I understand that Dorothy L. Sayers, through her fictional character Lord Peter Wimsey, once said ...
'I always have a quotation for everything. It saves original thinking.'
(I put it this way because I have heard this quotation attributed to each independently - as if a fictional character and its creator could be entirely independent.)
I know a man of whom that can also be said - except that his quotes are contained in a series of books of quotations I once saw on a shelf in his office. This man frequently makes public speeches and has the habit of prefacing some of the quotations he uses with something like: 'I am reminded of the saying by ...'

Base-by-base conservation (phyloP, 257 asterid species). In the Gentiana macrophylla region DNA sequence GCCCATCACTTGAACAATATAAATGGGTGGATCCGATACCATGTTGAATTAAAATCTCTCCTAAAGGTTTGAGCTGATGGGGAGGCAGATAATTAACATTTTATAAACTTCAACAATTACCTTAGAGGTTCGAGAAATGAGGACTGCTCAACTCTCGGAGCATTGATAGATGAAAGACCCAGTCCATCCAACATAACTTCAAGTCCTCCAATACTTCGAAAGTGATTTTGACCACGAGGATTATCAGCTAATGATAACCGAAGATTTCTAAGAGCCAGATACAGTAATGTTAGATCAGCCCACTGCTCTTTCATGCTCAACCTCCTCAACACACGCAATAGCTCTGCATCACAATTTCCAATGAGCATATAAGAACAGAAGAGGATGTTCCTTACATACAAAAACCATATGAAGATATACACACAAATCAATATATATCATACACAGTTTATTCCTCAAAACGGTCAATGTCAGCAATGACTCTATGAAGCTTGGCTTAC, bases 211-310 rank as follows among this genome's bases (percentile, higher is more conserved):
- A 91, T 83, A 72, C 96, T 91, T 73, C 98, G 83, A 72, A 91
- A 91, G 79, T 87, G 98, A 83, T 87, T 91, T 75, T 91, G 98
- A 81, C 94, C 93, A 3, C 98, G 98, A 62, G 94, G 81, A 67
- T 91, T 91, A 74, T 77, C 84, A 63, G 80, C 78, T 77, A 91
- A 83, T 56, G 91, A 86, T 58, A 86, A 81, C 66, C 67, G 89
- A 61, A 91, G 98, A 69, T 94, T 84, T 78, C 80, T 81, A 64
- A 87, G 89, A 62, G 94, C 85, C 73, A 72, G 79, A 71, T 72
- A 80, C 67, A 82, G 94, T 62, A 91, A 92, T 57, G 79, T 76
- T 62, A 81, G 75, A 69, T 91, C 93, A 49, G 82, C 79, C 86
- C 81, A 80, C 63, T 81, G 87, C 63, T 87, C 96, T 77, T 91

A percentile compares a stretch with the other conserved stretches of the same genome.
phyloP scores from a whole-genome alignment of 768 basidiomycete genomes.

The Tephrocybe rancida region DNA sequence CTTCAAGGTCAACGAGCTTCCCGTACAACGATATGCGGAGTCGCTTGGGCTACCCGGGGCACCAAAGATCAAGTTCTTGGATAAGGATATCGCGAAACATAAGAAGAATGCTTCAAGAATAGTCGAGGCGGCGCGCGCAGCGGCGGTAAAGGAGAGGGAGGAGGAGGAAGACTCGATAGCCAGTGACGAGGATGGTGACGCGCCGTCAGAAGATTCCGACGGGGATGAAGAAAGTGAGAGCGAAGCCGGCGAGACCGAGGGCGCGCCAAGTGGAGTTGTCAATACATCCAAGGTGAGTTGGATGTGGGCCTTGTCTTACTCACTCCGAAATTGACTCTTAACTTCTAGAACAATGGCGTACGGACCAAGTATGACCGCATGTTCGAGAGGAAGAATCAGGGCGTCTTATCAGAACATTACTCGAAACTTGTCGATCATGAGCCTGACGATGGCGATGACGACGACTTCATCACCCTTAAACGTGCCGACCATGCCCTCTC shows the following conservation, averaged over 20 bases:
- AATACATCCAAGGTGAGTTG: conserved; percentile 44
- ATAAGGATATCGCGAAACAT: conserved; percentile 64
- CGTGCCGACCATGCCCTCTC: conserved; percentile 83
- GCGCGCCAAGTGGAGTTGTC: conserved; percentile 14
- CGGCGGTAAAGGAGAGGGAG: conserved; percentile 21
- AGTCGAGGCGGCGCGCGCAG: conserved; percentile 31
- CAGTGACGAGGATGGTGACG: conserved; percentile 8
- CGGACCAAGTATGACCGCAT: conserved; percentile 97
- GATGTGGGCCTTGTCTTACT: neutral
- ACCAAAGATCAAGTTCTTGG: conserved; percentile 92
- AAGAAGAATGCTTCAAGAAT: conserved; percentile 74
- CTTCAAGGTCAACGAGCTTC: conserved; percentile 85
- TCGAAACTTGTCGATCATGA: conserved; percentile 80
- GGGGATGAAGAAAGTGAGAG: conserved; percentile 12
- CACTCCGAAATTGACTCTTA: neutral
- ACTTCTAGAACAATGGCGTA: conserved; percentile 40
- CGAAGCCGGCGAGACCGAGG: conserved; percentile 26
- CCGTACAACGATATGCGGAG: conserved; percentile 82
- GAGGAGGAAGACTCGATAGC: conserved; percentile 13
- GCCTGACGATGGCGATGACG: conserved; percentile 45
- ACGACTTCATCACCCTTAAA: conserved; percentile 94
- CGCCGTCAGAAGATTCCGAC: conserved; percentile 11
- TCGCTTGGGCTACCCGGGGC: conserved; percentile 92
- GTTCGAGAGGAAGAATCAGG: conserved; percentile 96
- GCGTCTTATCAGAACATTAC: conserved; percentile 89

I once counted thirteen different quotations in the same speech! I wasn't impressed or fooled. All the references to learned people were simply to make him look learned by association. He even used the clever ploy of giving a quote by somebody whose name he had 'forgotten'. The implication was that his head was so full that some things had been squeezed to the margins and were currently inaccessible. The author of that quote, it turned out, was very easy to trace had he bothered. But why bother trying when not trying makes you look good?